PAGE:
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Poll: Should the Miami Marlins Fire Ozzie Guillen for His Remarks?

The new Marlins manager in Miami is under fire due to his recent comments in TIME Magazine.

Sean Gregory’s recent article in TIME Magazine opened with a powerful quote from the unfiltered mouth of Miami Marlins Manager Ozzie Guillen. Guillen blurted out the unjustifiable four words that no Cuban or Cuban-American will ever be able to understand, “I love Fidel Castro.”

Since then the Venezuelan-born manager has backtracked and apologized for his arrogant comments, but to some people his apology will never be enough.

Diana Quevedo is a Cuban-American who lives locally and she was an elite college athlete who has ties to both NCAA and professional athletics today. For her, Ozzie’s words hit home because her family has lost so much to the Castro regime. Her grandfather’s Baptist church and orphanage were taken from him, and he along with his 14-year-old son were sent to work camps in coffee bean fields outside of Havana.

“I think Ozzie spoke without thinking, his comments about his admiration for a person that is responsible for so much blood, so much suffering, so much division and pain shows that he is out of touch with the immediate community that supports and loves the team he manages,” Quevedo said.

Quvedo is also one of the many Cuban-Americans who did not buy the apology Guillen made in front of the media in Miami on his team’s off day.

“His apologies made things worse,” Quevedo continued, “Managing a team with bleachers full of people that still carry the scars from communist oppression and making those statements, will have a negative impact on his effectiveness as a manager, as a member of the community and as the face representing the team in the community.”

The Marlins announced that Ozzie Guillen would be suspended for five games and ownership is obviously hopeful that the manager’s comments will be forgiven before they can hurt them at the box office, because a team who plays their home games in Little Havana can not afford a boycott from the Cuban Community.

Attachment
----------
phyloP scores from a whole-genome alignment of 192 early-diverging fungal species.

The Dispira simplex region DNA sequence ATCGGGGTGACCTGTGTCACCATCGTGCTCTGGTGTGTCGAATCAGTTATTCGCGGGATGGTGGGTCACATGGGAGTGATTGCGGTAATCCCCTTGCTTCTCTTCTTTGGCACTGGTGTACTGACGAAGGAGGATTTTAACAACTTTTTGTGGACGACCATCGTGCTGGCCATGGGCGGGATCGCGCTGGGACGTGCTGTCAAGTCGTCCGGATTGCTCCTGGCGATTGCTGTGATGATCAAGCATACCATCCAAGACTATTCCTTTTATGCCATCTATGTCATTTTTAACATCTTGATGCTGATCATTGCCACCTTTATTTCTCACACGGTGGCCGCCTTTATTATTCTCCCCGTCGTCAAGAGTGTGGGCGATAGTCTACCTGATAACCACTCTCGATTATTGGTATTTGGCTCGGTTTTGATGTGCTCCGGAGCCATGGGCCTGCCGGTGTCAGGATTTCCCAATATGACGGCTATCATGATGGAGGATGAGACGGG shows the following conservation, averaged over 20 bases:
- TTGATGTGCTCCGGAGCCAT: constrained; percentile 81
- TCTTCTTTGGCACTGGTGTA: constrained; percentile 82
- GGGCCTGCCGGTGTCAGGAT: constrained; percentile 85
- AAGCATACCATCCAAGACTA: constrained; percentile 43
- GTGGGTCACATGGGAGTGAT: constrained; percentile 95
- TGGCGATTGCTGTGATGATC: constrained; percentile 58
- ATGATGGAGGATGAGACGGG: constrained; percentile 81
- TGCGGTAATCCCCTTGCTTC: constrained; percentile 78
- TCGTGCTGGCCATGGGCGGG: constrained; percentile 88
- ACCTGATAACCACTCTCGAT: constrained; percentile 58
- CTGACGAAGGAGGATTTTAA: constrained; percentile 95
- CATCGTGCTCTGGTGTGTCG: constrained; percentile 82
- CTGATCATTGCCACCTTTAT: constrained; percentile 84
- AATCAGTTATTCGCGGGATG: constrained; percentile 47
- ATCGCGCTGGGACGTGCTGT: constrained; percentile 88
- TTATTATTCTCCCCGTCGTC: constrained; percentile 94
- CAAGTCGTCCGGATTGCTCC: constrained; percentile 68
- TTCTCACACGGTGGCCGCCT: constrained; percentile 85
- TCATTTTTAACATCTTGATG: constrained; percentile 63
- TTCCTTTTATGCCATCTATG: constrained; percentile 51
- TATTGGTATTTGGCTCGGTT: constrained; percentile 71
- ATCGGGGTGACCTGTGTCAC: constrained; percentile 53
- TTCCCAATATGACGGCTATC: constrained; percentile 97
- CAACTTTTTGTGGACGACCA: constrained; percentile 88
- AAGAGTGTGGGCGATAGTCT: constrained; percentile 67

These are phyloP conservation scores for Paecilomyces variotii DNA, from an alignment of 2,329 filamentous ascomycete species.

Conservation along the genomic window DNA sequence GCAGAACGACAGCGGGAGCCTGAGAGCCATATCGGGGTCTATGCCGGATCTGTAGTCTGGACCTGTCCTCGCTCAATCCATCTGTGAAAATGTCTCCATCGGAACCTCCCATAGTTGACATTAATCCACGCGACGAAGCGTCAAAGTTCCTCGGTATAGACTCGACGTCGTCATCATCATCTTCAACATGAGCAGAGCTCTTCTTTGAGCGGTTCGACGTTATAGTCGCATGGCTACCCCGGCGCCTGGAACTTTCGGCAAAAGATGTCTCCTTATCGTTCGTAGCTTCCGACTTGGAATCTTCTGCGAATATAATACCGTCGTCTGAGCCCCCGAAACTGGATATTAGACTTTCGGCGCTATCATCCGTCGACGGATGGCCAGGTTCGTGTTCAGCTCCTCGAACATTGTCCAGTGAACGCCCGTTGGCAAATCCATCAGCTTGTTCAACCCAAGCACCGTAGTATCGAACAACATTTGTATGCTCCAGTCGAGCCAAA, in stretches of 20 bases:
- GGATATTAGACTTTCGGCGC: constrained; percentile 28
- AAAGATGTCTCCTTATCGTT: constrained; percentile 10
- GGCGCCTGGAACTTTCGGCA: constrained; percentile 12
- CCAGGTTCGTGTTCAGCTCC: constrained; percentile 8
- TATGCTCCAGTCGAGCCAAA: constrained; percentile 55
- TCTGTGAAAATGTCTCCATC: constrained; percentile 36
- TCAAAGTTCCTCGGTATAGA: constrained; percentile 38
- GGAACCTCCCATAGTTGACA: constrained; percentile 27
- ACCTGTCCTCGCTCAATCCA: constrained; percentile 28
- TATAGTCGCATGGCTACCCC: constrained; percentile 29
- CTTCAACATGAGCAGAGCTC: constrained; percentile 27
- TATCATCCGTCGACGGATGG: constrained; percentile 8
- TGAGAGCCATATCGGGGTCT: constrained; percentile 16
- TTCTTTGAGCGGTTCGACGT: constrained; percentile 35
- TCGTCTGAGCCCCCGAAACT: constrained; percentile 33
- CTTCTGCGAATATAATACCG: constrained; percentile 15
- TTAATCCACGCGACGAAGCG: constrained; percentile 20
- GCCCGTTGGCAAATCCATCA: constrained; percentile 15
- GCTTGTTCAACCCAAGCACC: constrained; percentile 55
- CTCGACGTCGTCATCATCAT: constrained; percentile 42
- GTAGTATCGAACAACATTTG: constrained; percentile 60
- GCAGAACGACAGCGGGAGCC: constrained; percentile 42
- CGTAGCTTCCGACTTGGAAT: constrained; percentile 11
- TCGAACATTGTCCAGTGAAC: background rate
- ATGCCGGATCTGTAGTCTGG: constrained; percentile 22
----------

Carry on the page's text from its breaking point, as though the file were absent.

Some are under the belief that Guillen is a great baseball mind and that this was just the latest episode in “Ozzie being Ozzie.” Others clearly feel that Guillen’s words cannot be forgiven and that he needs to go sooner rather than later.

Where do you stand?

Beth April 16, 2012 at 12:46 PM
The words he said were devastating to all people not just Cubans. I must say that even though he made these intolerable comments they were also taken out of context. The press had a field day with this story. He apologized. There is freedom of speech, but he should be more sensitive in the future. Miami will forgive him if he wins the World Series.
sue April 16, 2012 at 02:52 PM
This is America...you can't (and shouldn't) fire someone for expressing an opinion if you don't happen to agree with it.
ralph brady April 17, 2012 at 02:40 AM
Ozzie has always been an interesting manager. Personaly, I never liked him. I always thought that he felt the game was about him and not the team. I dont think he should be fired for his remarks because the whole idea of freedom of speech while giving you the opportunity to say and express your feelings without recrimination also gives you the right to make a complete fool of yourself by the things you say. Ozzie knows he's a dummy. Now we all know too. Trust me, there is nothing to admire about Fidel Castro. The cuban people have suffered miserably under his dictatorship. On the other hand, Baseball is business and if the fans dont come to the games. He'll be gone quicker than a steroid fueled fastball.
spark2 April 19, 2012 at 05:16 PM
Its not the first stupid thing Ozzie ever said. It won't be the last. He's only a baseball manager. The fact that a bunch of lunatic fanatics are driving our foreign policy is revolting. Cuba has withered since they lost Soviet financing (22 years ago!!), they are nothing, and what our boycott does is give Castro, the worst and most murderous dictator in the western hemisphere, legitimacy. All because a few fanatics are located in a swing state.
Lucy Mash May 21, 2012 at 02:18 PM
Yes, a decent manager should be a role model for his younger players. This guy is definitely NOT.

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